Let’s not mince words, federal U.S. marijuana legalization is an important topic. In fact, it’s easy to argue that it’s the most important future event that pot stock investors ought to be watching out for.
And I’d agree. But that doesn’t mean it’s the only thing marijuana stock investors should be on the lookout for in 2021.
Many analysts have been overlooking one vital factor: global marijuana market growth. Now, the thing about global pot market growth is that it’s very much tied to legalization. After all, it’s impossible for the (legal) industry to develop if governments don’t allow legal pot sales in the first place.
That situation has naturally brought us to a place where almost all of the industry focus is on the U.S., and that makes sense. American pot legalization is closer to becoming a reality than it has ever been. We’re living through the first presidency in our lifetime that could realistically institute major changes to weed laws in the U.S.
As I’ve written before, those prospects aren’t looking as bright as they were at the outset of President Joe Biden’s administration, though. And that, in turn, has brought pot stocks down in recent weeks.
But there’s an important thing to remember for all buy-and-hold, long-term marijuana stock investors (what I believe to be the best position, by the way): the marijuana market doesn’t begin and end with the U.S.
U.S. and German Markets
As large and powerful as the U.S. economy is, it’s still considerably smaller than the EU’s total market. To be fair, we’re comparing apples and oranges, as an EU declaration of marijuana legalization is highly unlikely. Instead, legalization in Europe will likely proceed on a country-by-country basis.
So it makes sense that, when it comes to pot stocks, people see more potential in the U.S. than they do in the EU.
But in a country like Germany, which has an election coming up in September, a new government could come in and enact recreational pot legalization, something that’s growing in popularity.
In fiscal year 2020, Germany imported almost 10,000 kilograms of medical cannabis flower. (Source: “Germany Imports Record Volume of Medical Cannabis in 2020,” Prohibition Partners, February 16, 2020.)
What’s more, Germany is a robust and powerful economy, with a gross domestic product (GDP) of nearly $4.0 trillion.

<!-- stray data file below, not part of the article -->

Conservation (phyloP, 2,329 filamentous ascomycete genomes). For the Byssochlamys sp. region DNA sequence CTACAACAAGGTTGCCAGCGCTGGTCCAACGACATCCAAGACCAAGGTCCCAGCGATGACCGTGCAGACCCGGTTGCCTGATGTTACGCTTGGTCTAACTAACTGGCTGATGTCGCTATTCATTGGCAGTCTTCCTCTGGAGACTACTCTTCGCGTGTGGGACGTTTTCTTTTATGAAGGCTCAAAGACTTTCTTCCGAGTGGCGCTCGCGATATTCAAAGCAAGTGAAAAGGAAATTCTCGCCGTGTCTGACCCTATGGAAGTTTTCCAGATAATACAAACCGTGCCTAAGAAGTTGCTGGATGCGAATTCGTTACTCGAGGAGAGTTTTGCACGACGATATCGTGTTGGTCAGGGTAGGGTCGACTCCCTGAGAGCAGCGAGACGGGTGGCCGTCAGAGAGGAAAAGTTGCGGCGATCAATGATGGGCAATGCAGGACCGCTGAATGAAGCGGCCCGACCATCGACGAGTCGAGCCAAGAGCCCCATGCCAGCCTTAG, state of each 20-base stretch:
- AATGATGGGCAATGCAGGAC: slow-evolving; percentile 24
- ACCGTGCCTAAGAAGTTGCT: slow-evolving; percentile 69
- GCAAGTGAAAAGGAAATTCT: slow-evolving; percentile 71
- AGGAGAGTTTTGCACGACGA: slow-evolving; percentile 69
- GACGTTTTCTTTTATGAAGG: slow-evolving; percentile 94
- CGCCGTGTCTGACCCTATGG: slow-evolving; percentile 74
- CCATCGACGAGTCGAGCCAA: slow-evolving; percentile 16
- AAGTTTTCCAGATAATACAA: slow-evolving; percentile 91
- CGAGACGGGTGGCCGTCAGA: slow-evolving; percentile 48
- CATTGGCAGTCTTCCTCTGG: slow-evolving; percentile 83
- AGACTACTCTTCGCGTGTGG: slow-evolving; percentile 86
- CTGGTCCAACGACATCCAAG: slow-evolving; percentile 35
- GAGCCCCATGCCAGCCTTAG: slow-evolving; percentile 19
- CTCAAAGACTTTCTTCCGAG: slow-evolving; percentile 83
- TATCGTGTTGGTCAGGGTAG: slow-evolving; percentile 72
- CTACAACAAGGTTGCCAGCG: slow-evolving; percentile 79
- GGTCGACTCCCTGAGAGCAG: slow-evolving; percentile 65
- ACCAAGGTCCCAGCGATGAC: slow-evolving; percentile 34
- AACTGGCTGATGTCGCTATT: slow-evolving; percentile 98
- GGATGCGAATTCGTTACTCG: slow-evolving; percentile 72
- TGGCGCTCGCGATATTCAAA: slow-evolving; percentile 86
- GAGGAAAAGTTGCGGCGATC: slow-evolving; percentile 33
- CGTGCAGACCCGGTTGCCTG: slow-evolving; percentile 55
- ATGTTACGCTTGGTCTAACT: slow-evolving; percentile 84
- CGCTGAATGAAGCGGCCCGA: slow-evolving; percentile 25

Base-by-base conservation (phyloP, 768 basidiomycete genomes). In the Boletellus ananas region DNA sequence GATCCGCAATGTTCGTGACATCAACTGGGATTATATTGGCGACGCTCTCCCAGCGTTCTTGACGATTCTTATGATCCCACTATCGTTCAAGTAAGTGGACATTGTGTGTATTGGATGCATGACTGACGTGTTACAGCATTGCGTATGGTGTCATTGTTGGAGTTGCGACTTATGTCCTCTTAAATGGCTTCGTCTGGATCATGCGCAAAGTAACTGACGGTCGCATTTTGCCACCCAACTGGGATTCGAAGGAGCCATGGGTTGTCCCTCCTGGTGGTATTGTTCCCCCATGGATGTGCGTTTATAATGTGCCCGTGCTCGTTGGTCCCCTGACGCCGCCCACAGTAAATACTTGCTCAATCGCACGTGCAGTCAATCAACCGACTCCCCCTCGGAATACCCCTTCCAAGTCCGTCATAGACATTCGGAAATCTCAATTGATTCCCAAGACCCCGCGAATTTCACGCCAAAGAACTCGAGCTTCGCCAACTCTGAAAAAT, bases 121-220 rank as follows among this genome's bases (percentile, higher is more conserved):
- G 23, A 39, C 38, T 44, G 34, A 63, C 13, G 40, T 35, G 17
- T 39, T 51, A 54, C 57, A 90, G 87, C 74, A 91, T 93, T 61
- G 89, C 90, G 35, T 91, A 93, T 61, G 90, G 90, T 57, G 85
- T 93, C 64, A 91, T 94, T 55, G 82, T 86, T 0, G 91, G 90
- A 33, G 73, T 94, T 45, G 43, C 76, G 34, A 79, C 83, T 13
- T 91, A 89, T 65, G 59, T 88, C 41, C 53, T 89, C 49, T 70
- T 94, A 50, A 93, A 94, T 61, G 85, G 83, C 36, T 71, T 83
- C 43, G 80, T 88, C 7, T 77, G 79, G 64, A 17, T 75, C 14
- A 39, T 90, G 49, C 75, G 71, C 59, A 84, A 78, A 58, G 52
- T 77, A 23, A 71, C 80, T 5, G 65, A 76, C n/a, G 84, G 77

All this combines to make German marijuana legalization one of the more potential-filled opportunities for the legal pot industry to grow.
Once we add in other large nations that could legalize marijuana in the coming years before the U.S. does (France, Italy, the U.K., etc.), we have the potential to see a rolling run of gains for marijuana stocks, with each consecutive market opening up.
Note that Germany already has some connection to Canadian pot stocks. That makes these stocks uniquely suited to profit from the eventual German pot legalization.
Moreover, German marijuana legalization would likely come with fewer restrictions than U.S. pot legalization, based on Germany’s less-puritan attitudes when it comes to drugs.
The U.S. has been waging a War on Drugs for decades now, with many prohibition crusaders believing pot to be detrimental to society. That staunch opposition to marijuana legalization simply doesn’t exist to the same extent elsewhere as it does in the U.S.
Furthermore, German legalization could set off a domino effect in which nation after nation in the EU joins what is often considered the lead EU nation in opening up the pot market. That alone would help send marijuana stocks soaring—and it’s a very plausible scenario.
Take all this into account alongside the fact that the U.S. has already opened a number of its larger markets, like California, to legal pot, and those markets have been maturing.
While the California pot industry has little access to outside capital, the banking system, and the stock market due to the prohibitive pot laws at the federal level, it has still had the chance to develop its own internal legal marijuana economy.
We’ll no doubt see more investments and attempts to eke out market share in California when the U.S. eventually legalizes pot federally, but this will take time. Not to mention that California may have an incentive to keep the industry local, rather than benefit Canadian pot stocks (which are the only ones really available on the stock market at the moment).
I do expect that Canadian pot companies will find their way into the U.S. marijuana market; I’m just saying it will be difficult and take a while, dampening the potential share-price surge.
By contrast, the German pot market will likely be more cooperative and open to Canadian marijuana companies (especially considering the established Canadian marijuana stock presence there).
That alone could mean German pot legalization would have a more immediate benefit to pot companies (at least from a financial perspective, rather than hype) than U.S. marijuana legalization would.
It’s worth noting that we’ll likely see an explosion of U.S. marijuana initial public offerings (IPOs) once federal legalization arrives, but for those looking to exercise the buy-and-hold strategy that has netted upward of 800% for investors in the past, Germany is where they should be focused.
Federal U.S. marijuana legalization is going to be game-changing for the pot industry. But as that scenario drifts a little further into the future, it’s worth considering all the alternative ways to make serious gains from pot stocks.
One of the best ways to make those gains is by investing in Canadian marijuana stocks in anticipation of another major global marijuana market opening up legally, like Germany.